JENNIFER FIERRO • STAFF WRITER
GRANITE SHOALS — The Granite Shoals City Council is examining ways to raise money to pay for road improvements without raising taxes.
One idea staff explored was selling a couple of city parks. But parks committee chairman Seth Smith told the council during its regular meeting June 9 that’s not feasible.
“There’s no recommendation from the parks committee to consider selling any of the parks at this moment,” City Manager Ken Nickel said.
The question of whether the city needs so many parks was posed to staff as the council and city hall braces for the cost of paving Phillips Ranch Road, which many consider Granite Shoals’ main street.
“Paving Phillips Ranch Road is a high priority this year,” Nickel said. “We don’t know the final number for Phillips Ranch Road to pave it from (RR) 1431 to Blue Briar.”
The city also wants to fund the repaving without having to bond the project and ask taxpayers to cover the added costs.
“We want to finish the street repair that wouldn’t increase taxes,” he said.
To help establish some statistical information, the city is counting the number of vehicles using Prairie Creek and Valley View for one week each. The city is counting traffic numbers on Phillips Ranch Road over two weeks.
“We’ll be able to manage by facts,” Nickel said. “We’ll have a good feel for what is the traffic. It will give us some good data. We can go back and talk to the council and make decisions on what is the volume.”
Assistant City Manager Peggy Smith told the council the city will buy three large trucks of compost that is being funded by a grant from the Southwest Range and Wildlife Foundation from the Kingsland Municipal District to begin planting near the new Quarry Park Interpretive Center, Wildflower Garden & Visitor Center. The facility is not yet open to the public.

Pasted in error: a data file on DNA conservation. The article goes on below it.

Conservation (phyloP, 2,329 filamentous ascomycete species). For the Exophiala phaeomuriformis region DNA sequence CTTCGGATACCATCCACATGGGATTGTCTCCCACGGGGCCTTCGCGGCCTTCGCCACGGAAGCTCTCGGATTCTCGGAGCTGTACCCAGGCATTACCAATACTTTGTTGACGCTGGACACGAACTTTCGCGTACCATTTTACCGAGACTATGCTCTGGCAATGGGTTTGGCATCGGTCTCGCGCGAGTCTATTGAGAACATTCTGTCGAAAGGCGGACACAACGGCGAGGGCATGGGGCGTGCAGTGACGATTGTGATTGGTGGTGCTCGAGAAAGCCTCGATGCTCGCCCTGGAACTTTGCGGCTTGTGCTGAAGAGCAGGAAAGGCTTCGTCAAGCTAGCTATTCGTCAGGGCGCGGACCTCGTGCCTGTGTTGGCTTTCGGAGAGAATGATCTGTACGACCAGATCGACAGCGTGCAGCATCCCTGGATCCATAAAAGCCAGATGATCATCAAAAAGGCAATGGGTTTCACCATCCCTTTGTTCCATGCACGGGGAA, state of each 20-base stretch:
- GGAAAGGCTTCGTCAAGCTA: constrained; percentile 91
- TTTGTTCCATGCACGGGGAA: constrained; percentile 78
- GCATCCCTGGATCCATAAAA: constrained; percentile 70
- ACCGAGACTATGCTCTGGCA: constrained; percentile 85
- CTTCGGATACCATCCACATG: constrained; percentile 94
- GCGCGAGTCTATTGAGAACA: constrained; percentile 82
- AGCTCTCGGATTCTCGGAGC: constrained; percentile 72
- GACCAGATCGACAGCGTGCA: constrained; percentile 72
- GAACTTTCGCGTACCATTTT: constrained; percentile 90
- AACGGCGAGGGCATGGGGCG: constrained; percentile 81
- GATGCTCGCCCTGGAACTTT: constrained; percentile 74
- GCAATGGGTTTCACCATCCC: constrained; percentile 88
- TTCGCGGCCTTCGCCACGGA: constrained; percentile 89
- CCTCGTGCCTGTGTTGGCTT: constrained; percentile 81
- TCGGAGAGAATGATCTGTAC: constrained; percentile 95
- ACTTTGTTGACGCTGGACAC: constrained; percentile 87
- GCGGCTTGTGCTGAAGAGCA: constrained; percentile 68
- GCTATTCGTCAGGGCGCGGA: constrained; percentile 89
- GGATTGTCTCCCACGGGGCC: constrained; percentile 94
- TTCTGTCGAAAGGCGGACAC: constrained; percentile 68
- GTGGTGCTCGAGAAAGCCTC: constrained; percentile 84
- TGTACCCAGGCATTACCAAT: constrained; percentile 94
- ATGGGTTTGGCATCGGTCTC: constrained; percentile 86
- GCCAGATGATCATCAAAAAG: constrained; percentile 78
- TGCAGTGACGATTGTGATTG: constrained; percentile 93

The center is located near the entrance of Manzano’s Hike, Bike and Ride Trail and the Roddick Tennis Center on Phillips Ranch Road. Nickel said KMUD’s bylaws don’t allow it to give away the soil.
In addition, detailed information about the history of the city is being compiled and will be located inside the center.
The city manager also has assigned himself a task: locating the perfect display cases also to be placed inside the center. He said he has found some he likes, but he doesn’t like the cost of $800 per display. So he is continuing his search. Because the center is an open-air building, protecting information located inside, which will include a city map complete with streets and the city’s history, is important, Nickel said.
The center contains an installment of four pieces of granite at different stages:
• its natural form
• the first stage of work for public use, which includes lines
• the second stage of work for public use, which is smoothed out
• the finished product ready to be used
Nickel said the goal is to have a grand opening in mid-July.
The council also:
• was invited to participate in emergency management training taught by Police Chief J.P. Wilson and Fire Chief Austin Stanfill. Nickel said the training course is designed to help participants, including committee members, know what to do during flooding, fires and other natural emergencies. He added that he’d like for the attendees to go through a dry run after the training session ends to allow them to put their knowledge to use. The training session is expected to be in mid-July.
• was told Sprayco, a company that treats milfoil plant, will be working at the public docks and parks this week. Milfoil plants grow in the water and on docks. It can get tangled up on boat propellers, and wildlife likes to hide in the plant. “It grows up to four feet deep up the shoreline,” Nickel said. The cities of Granite Shoals, Horseshoe Bay and Marble Falls and Wilderness Cove pooled their resources for a $50,000 matching grant from the Lower Colorado River Authority to combat the milfoil, Nickel said.